What is Gospel?
Before we get ahead of ourselves, we should talk about what the word “Gospel” actually means. The word itself comes from a Greek word euangelion, which literally means “good news.” In the New Testament, it refers to the announcement that Jesus has brought the reign of God to our world through his life, death, and resurrection from the dead.
“'The time has come,'” Jesus said. 'The kingdom of God has come near. Repent and believe the good news!'” – Mark 1:14-15
"The good news… Regarding God’s Son, who descended from David in his physical lineage, and who was appointed by the Holy Spirit to be the Son of God in power through his resurrection from the dead: Jesus, the Messiah, our Lord." – Romans 1:2-4
Interestingly, both Jesus and Paul derived this important word from the prophetic poetry of Isaiah where the future arrival of God’s kingdom through the Messiah is called “good news” (see Isa 52:7-10). The Gospels are not merely historical chronicles but are also narrative announcements that make the significant claim that Jesus is the Messiah of Israel and the true Lord of the world. The Gospel stories claim to both recount history and aim to persuade the reader to acknowledge Jesus as Lord and become his disciple.
Four Features of the Gospels
The Gospels share four features that make them unique amongst other biblical stories or contemporary biographical narratives. First, they expertly weave in Old Testament stories into the story of Jesus. Second, the stories are designed to make claims about the identity of Jesus. Third, they all present the crucifixion and resurrection of Jesus as the climax of the entire biblical narrative. Last, the chronology of events has been rearranged to better reveal unique aspects of Jesus’ character.
Feature 1 – Old Testament References
The Gospels show how Jesus fulfills the Old Testament story through constant reference to the Scriptures. The authors assume a high degree of familiarity with the Old Testament Scriptures by the way they refer to them. The Gospel authors do this in multiple ways:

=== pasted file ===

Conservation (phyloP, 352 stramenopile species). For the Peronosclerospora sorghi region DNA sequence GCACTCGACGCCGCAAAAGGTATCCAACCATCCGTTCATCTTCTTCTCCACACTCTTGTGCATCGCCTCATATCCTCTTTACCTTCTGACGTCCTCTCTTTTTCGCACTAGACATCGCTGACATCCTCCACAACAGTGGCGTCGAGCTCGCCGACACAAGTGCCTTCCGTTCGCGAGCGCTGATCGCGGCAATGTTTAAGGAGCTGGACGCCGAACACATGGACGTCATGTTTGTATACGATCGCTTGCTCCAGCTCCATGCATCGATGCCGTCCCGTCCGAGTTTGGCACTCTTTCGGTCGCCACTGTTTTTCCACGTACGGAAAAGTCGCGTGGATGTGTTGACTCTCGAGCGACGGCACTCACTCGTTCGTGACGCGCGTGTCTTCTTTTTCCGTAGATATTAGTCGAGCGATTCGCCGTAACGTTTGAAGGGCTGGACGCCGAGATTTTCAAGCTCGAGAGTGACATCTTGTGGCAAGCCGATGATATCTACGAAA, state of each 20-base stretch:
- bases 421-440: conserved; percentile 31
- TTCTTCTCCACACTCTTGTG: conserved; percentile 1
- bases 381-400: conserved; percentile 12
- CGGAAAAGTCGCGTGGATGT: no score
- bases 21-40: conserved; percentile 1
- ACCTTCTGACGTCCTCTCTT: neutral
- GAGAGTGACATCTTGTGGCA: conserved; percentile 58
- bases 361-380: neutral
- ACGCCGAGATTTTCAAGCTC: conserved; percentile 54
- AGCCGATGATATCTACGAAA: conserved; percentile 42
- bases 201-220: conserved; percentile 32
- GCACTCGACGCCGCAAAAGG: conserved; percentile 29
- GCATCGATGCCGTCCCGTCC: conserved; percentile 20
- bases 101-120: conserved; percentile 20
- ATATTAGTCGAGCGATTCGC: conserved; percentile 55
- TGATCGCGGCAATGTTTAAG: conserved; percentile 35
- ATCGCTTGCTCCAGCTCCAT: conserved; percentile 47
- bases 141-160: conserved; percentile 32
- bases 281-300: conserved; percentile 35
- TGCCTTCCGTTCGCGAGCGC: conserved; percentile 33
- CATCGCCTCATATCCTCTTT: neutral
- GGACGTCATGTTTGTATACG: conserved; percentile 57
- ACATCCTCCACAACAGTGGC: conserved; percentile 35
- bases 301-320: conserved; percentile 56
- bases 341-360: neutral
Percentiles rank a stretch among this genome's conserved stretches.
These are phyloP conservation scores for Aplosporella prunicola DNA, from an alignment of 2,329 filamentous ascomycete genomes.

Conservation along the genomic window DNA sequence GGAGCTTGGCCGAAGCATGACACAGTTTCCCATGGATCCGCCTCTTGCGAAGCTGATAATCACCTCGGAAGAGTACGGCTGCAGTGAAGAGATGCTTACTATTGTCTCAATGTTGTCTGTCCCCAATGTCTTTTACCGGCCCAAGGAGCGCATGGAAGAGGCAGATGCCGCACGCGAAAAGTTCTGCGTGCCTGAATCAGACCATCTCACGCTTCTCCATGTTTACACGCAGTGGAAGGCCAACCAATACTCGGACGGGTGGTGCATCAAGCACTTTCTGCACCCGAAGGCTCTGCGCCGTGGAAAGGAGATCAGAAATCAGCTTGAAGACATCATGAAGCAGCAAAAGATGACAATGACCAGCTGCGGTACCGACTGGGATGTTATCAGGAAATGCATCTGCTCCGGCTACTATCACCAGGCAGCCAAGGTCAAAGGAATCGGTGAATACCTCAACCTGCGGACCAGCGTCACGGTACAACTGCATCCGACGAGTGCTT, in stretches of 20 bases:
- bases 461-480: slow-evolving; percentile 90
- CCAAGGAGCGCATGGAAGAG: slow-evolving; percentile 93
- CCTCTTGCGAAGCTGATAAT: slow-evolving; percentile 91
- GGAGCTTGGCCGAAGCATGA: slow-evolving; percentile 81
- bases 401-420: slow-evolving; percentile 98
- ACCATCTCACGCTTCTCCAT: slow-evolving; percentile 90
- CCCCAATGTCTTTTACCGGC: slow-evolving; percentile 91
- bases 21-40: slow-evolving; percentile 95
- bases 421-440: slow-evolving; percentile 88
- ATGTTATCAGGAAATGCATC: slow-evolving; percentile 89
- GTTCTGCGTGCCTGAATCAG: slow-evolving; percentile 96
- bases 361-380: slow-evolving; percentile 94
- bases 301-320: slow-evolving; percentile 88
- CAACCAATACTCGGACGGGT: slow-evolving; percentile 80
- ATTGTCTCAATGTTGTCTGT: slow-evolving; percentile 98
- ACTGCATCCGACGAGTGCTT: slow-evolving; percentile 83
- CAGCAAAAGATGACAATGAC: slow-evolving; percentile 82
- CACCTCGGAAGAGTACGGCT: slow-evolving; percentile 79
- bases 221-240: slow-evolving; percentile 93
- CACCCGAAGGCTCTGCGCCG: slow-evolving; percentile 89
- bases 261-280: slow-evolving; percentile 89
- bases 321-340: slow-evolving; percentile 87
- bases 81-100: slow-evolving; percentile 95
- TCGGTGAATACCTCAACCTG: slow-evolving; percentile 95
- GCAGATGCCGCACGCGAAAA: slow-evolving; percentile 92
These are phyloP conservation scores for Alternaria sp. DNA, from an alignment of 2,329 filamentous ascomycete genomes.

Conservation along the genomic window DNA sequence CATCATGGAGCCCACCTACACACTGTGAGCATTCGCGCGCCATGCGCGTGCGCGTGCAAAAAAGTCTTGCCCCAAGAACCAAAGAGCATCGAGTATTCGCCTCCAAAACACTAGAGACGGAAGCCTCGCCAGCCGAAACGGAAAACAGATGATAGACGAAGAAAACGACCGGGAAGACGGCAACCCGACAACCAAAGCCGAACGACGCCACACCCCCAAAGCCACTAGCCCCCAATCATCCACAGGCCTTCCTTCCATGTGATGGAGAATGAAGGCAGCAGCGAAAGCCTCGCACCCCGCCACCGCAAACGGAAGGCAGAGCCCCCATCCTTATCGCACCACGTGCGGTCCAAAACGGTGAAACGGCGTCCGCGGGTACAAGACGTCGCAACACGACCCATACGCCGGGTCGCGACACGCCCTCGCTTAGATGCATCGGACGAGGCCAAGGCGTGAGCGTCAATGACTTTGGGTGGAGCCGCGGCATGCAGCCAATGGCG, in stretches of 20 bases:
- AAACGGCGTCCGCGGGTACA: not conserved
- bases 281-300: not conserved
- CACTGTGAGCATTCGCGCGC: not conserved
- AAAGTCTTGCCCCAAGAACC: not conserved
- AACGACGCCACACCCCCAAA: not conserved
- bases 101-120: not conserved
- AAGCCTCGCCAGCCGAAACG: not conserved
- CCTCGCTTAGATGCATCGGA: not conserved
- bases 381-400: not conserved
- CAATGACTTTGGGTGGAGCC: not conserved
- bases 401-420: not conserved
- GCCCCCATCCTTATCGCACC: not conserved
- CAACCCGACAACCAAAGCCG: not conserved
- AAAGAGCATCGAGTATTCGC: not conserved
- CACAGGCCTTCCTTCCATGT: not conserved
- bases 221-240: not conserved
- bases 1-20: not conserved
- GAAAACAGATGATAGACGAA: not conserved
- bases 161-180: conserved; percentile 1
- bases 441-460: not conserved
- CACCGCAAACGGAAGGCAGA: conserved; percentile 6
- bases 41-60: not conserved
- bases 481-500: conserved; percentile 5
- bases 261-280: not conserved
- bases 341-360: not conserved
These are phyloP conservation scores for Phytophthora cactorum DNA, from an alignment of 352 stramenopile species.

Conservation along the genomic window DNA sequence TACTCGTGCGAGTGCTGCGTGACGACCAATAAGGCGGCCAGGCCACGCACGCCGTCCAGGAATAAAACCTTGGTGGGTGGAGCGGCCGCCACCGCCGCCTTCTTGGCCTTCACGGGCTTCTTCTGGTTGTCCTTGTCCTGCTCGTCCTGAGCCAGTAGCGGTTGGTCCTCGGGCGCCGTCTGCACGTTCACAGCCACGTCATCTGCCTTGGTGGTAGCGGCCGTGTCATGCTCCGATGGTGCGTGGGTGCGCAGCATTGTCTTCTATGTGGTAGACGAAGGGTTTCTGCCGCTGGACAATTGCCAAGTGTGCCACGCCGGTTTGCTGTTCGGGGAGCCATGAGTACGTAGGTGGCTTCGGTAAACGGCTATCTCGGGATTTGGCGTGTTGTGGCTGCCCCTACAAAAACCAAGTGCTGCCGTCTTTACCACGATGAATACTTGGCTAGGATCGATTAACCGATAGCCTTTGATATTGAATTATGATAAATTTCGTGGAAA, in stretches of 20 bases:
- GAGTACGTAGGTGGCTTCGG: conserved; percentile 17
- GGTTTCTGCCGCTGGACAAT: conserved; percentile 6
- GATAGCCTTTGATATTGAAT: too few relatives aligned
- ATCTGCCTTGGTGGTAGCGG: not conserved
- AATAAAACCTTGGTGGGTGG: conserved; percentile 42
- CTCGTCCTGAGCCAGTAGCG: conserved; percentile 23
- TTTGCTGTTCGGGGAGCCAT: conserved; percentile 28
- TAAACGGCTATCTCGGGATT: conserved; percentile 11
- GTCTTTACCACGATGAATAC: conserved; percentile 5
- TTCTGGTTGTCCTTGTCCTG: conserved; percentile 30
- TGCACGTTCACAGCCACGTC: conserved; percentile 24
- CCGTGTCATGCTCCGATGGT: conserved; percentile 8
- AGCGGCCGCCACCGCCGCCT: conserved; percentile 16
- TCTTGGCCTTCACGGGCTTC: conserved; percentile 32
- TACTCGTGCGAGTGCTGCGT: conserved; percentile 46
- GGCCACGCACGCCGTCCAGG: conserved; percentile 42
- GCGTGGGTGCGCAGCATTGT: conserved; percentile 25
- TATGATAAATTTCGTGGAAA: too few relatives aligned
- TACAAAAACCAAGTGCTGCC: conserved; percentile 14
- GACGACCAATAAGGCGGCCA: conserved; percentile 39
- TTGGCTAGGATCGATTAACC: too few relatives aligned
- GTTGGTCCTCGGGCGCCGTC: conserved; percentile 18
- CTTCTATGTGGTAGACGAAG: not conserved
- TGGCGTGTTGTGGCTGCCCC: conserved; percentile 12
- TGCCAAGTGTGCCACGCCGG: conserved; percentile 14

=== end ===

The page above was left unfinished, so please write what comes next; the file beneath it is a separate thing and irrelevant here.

Direct Quotations: For example, Matthew presents Jesus’ healing ministry (Matt 8:14-16) as a fulfillment of Isaiah’s description of the suffering servant (Isa 53:4).
Subtle Allusions: In Mark 1:9-11, Jesus is baptized, and God announces from heaven, “You are my beloved Son (Gen 22:2), in you I am well-pleased (Isa 42:1 & Ps 2:7).” This sentence blends phrases from three biblical texts to show that Jesus is the messianic servant King who is the seed of Abraham.
Narrative Parallels: Matthew presents Jesus as a greater-than-Moses figure by designing his story to match the basic outline of Moses’ career. Moses and Jesus both come up out of Egypt, pass through the waters, spend forty days in the wilderness, and ascend a mountain to teach the Torah.
Feature 2 – Identity Claims
Gospel authors sometimes make explicit claims about Jesus’ identity, such as in Mark 1:1, “The beginning of the Gospel about Jesus, the Messiah, the Son of God.” However, more often they shape the reader’s perception of Jesus through indirect means. The list includes, but is not limited to:
- Miracle stories that show Jesus’ power over creation
- Words: Teachings, parables, dialogues
- Testimonies: People whose lives were touched by Jesus
- God: “This is my Son” (Matt 3:17)
- The disciples: “What kind of man is this?” (Matt 8:27)
- Demons: “What do you want with us Son of God?” (Matt 8:29)
- People of Nazareth: “Isn’t this the carpenter’s son?” (Matt 13:55)
- Canaanite Woman: “Lord, Son of David!” (Matt 15:22)
- Peter: “You’re the messiah, Son of the living God” (Matt 16:16)
- High Priest: “Are you the Messiah, the son of God?” (Matt 26:63)
- Pilate: “Are you the king of the Jews?” (Matt 27:11)
- Roman Soldier: “Surely this man was the Son of God” (Matt 27:54)
Feature 3 – Climax of the Biblical Story
Each of the four Gospel accounts present the crucifixion and resurrection of Jesus as the climax of the story of the Bible.
Mark allots ten chapters to roughly three years of Jesus’ kingdom announcement, and six chapters to the seven days Jesus spent in Jerusalem leading up to his death.
Jesus’ death at the hand of Israel’s leaders is introduced early on in Matthew (Matt 12:14), and anticipated four times by Jesus himself (Matt 16:21, 16:27, 17:22-23, 20:18-19) as the moment where he will become king (Matt 27:37).
Feature 4 – Rearrangement of Events
While the four Gospels do claim to recount real historical events, each author has taken the core stories of Jesus and edited, arranged, and designed them in a careful way to emphasize unique facets of Jesus’ character. We will have more blogs that focus on the different aspects of each Gospel, but in brief:
Matthew portrays Jesus as a greater-than-Moses figure who fulfills the promises of the ancient Scriptures and whose resurrection has enthroned him as the King of heaven and earth.
Mark emphasizes the mystery and misunderstanding caused by Jesus’ announcement of the kingdom of God. He shows Jesus as the unexpected Messiah and highlights the paradox of how the exalted Messiah can only be recognized in the humiliated, crucified Jesus.
Luke highlights how Jesus brings the Gospel to the nations. He shows him empowered by the Holy Spirit to bring to fulfillment the Old Testament promise that God’s salvation would reach beyond Israel to include all nations.
John introduces Jesus as God-become-human, presenting signs that demonstrate the truth of his messianic claim and his offer of eternal life for any that will trust in him.